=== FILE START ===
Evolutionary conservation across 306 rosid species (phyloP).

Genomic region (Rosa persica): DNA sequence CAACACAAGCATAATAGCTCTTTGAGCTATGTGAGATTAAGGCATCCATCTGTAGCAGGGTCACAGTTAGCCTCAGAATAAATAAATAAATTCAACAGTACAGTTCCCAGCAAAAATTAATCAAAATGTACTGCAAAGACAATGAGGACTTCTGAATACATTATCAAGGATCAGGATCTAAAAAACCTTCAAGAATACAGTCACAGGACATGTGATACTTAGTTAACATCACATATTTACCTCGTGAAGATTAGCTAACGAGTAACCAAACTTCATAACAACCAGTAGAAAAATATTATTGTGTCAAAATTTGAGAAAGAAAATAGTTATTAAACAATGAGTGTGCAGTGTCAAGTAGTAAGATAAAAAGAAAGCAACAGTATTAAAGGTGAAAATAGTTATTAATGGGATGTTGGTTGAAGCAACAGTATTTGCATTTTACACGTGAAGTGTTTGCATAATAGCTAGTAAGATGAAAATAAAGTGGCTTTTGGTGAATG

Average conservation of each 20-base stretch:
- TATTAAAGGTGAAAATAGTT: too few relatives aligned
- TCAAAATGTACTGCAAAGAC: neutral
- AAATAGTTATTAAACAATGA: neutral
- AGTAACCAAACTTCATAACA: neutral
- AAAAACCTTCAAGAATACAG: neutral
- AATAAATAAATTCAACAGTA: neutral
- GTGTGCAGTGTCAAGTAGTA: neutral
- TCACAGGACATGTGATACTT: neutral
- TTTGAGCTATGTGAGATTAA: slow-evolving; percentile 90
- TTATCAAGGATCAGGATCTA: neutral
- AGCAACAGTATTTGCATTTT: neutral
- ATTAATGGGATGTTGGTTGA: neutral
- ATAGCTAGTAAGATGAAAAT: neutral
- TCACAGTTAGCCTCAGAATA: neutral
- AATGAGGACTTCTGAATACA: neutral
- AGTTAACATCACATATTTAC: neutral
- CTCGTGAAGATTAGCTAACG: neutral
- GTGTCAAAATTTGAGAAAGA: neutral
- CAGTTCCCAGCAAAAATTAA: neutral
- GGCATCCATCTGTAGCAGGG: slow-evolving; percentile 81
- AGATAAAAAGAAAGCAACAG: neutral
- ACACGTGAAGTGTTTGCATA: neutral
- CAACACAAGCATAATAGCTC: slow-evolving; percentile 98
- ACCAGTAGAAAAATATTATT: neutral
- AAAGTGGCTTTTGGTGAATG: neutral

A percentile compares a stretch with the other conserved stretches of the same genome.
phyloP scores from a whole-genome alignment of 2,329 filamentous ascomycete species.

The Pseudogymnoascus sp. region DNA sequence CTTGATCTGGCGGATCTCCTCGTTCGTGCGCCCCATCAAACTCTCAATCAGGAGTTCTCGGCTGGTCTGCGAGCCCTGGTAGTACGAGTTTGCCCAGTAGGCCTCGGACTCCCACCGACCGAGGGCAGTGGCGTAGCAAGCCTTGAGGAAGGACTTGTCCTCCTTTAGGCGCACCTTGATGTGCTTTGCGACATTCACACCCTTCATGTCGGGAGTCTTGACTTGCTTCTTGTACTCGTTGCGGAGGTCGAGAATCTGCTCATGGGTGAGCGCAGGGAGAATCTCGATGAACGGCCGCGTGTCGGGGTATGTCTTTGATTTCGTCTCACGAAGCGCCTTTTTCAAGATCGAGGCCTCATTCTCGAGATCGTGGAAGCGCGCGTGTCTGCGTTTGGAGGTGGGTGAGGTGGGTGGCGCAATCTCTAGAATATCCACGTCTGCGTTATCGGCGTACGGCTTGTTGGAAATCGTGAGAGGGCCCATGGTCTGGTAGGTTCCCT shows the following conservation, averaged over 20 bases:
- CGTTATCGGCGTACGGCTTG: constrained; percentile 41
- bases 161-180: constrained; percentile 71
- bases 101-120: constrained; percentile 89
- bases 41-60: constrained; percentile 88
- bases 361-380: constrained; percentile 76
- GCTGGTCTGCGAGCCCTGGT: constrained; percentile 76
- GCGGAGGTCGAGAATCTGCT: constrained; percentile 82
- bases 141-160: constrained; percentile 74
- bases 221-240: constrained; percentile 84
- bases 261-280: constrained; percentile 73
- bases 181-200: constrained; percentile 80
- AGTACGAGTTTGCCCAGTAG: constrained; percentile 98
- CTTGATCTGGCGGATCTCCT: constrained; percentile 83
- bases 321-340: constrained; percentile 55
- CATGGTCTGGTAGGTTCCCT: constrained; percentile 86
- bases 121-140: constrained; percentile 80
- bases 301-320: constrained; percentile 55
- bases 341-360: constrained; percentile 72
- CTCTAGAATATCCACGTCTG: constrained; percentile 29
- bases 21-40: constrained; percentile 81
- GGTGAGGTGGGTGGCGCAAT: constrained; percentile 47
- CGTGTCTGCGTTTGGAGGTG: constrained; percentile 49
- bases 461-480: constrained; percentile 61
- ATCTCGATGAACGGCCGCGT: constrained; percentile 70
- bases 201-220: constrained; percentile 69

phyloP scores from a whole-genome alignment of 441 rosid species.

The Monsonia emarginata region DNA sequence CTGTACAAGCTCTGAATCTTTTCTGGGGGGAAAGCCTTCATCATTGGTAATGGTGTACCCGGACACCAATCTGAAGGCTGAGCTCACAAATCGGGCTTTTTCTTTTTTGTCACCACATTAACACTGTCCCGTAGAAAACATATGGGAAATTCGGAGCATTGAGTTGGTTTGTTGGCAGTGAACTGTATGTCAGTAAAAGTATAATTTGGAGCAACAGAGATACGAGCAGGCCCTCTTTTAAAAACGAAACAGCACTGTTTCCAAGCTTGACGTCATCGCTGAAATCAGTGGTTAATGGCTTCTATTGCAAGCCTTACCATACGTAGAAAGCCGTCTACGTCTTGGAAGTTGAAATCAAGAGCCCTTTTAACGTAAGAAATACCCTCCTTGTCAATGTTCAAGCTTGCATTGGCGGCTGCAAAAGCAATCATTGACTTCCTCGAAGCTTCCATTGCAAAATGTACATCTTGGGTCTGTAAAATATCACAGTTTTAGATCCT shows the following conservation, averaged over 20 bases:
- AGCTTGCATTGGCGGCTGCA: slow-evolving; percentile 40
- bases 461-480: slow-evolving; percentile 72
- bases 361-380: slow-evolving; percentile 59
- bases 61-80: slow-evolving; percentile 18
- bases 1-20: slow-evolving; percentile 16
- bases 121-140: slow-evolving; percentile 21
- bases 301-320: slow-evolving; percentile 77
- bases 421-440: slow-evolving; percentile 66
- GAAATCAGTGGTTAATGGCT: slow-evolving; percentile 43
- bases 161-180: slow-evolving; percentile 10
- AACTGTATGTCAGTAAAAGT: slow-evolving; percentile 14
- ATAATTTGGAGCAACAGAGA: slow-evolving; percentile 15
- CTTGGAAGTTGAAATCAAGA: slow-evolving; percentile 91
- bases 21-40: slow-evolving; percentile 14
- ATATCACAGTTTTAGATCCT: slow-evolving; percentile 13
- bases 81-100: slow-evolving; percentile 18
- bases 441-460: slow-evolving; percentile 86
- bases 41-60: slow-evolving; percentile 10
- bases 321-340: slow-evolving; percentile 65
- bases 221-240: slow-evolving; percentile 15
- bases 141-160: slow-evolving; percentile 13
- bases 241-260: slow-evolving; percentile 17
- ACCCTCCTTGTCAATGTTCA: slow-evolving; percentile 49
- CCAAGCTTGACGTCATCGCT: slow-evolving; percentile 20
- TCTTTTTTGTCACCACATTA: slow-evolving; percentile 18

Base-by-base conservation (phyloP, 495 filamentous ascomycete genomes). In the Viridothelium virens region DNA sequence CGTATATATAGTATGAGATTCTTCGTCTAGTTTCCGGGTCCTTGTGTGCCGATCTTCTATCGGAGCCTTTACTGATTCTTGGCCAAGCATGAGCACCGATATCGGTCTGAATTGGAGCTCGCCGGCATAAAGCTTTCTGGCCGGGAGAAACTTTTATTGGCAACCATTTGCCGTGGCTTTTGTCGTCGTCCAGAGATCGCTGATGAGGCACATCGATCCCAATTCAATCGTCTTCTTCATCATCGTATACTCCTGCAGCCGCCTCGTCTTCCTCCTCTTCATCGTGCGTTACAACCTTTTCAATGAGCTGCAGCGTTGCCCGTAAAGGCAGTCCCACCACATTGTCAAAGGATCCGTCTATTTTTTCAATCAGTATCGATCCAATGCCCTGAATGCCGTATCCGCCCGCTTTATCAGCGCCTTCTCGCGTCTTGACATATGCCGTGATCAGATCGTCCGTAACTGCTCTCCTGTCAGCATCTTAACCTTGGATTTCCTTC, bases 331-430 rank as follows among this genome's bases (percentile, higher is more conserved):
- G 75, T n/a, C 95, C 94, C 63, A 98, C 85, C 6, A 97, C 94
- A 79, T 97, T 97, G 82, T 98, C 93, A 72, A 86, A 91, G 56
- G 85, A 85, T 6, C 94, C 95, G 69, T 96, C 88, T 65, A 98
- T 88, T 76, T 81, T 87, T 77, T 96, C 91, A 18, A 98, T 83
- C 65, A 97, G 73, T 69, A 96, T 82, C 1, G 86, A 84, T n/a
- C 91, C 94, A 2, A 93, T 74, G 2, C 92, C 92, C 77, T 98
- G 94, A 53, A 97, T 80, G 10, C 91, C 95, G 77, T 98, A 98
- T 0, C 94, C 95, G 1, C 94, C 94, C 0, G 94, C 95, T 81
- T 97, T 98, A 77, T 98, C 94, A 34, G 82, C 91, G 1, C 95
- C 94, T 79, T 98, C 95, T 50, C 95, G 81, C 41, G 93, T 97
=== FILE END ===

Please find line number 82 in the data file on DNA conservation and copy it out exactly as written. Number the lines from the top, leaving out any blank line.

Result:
- CCAAGCTTGACGTCATCGCT: slow-evolving; percentile 20